Brian Stelter: And when people at the network say, there’s a lack of strong leadership, what they mean is there’s no one focused enough on the content, the editorial, the banners on screen. Normally this would be a problem, but it’s an even bigger problem when the president reads those banners, gets misled, and then tweets about it and misleads the rest of the country. And the reason why I wanted to write Hoax is because I wanted to document some of the most disturbing examples of how the president and then millions of people get misled based on what’s showing up on Fox

Jeff Schechtman: And within Fox, were you able to find anybody that cares besides some of the low-level staffers? Anybody in the C suites, in the executive ranks that really care?

Brian Stelter: Yes. The answer is yes, but they only admit to their caring anonymously. I’ve looked for interviews with Lachlan Murdoch about Fox. He rarely talks about the channels content. I’ve looked for interviews with Suzanne Scott, the CEO. I’ve asked for my own interviews and they’ve declined. They don’t talk much about the content on Fox. They do talk about the business and how well it’s doing. But I do think there are folks in the management ranks, in the executive suite so to speak, the virtual executive suite of the pandemic, that are concerned about the content, that are concerned when Jeanine Pirro or Laura Ingraham or Sean Hannity embarrasses the network. It’s just that sometimes there’s not enough followup or accountability in those moments.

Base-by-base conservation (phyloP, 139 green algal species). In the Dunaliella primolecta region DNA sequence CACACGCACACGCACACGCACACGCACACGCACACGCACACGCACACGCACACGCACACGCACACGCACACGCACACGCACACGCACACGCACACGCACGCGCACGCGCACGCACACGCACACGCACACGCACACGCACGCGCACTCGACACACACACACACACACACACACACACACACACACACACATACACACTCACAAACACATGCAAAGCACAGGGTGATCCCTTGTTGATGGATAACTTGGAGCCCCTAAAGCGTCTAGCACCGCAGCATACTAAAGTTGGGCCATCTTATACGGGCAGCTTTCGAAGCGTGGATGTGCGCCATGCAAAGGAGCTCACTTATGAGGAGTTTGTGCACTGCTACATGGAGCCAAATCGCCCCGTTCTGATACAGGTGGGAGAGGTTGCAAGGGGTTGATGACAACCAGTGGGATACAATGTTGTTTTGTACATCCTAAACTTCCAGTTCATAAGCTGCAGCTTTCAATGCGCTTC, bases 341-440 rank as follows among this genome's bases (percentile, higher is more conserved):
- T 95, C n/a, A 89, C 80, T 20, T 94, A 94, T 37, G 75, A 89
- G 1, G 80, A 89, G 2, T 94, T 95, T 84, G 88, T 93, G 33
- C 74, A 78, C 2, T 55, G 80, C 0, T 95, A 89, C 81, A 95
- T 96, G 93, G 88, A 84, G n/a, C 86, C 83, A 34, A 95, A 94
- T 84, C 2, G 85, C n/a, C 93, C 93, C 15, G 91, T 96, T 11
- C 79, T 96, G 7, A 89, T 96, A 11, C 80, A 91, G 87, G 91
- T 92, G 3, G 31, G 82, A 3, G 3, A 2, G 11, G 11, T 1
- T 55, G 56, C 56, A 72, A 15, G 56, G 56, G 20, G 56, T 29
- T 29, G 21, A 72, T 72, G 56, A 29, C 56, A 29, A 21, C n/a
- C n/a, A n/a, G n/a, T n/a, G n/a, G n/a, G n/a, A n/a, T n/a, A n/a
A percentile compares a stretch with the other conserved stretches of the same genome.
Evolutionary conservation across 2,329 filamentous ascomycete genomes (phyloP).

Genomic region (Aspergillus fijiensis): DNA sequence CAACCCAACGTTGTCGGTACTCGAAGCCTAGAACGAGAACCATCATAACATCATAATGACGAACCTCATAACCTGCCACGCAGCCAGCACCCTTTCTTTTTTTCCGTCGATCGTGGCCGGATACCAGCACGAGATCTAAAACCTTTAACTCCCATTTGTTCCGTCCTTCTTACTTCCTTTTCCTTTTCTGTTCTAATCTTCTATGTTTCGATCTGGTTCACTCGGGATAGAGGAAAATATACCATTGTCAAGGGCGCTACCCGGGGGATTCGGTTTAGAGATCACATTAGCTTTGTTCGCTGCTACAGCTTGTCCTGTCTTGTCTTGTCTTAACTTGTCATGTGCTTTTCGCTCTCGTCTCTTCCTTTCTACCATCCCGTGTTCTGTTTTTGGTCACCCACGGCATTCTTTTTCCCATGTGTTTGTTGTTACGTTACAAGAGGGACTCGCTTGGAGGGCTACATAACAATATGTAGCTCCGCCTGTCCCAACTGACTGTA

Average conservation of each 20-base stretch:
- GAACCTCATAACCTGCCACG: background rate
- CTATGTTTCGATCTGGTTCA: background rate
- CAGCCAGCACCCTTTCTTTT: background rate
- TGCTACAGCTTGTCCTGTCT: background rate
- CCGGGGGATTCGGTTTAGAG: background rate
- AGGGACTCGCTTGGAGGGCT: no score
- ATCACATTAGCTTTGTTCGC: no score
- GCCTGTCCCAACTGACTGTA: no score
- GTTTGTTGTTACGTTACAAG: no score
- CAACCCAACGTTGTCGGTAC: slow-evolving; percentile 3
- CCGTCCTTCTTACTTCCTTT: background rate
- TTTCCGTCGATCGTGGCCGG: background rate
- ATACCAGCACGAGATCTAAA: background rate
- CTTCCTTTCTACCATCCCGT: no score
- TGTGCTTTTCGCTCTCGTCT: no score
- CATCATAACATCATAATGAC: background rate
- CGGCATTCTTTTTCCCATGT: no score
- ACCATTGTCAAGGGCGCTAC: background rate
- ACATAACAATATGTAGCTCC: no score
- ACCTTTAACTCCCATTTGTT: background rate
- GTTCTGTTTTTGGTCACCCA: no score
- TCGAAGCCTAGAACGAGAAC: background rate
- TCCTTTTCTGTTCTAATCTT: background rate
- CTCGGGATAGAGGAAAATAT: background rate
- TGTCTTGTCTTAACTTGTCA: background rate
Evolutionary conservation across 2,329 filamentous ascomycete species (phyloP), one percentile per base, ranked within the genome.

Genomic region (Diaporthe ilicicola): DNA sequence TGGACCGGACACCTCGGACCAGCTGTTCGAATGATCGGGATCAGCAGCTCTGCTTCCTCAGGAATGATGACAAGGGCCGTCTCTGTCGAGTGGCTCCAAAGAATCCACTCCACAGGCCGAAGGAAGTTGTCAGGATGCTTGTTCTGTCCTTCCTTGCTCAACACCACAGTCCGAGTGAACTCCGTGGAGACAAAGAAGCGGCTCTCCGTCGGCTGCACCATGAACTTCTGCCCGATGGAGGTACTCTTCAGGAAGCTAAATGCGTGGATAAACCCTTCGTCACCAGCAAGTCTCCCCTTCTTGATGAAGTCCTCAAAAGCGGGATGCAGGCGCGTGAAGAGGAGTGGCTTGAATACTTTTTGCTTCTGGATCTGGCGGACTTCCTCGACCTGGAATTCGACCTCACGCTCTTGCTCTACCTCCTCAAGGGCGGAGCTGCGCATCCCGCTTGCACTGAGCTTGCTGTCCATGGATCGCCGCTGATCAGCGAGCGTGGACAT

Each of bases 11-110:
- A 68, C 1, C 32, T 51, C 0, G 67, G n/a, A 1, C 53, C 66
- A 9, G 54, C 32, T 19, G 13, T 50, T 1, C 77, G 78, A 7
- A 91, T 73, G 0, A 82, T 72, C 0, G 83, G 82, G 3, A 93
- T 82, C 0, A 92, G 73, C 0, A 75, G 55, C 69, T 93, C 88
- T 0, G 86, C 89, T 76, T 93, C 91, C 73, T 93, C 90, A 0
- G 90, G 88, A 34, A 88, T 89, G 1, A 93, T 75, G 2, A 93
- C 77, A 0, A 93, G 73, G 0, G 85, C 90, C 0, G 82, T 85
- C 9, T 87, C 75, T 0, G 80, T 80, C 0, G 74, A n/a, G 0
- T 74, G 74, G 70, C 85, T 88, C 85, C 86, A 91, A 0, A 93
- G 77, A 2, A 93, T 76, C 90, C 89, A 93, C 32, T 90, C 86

Brian Stelter: I’ve had one Fox executive say to me, “I really wish the president would watch less TV.” Less TV. And of course, they’re talking about the Fox addict in the White House. There are even managers at Fox that say they think the president is not well. They worry about the president’s mental fitness, the same way that lots of other folks do in other networks and news outlets and political organizations. The difference is they don’t seem empowered to say so. The network’s shows are about lifting up, propping up the president, making excuses for his lies instead of calling them out. So there’s a real disconnect, I suppose, between what’s being said on air, and what’s being said off air.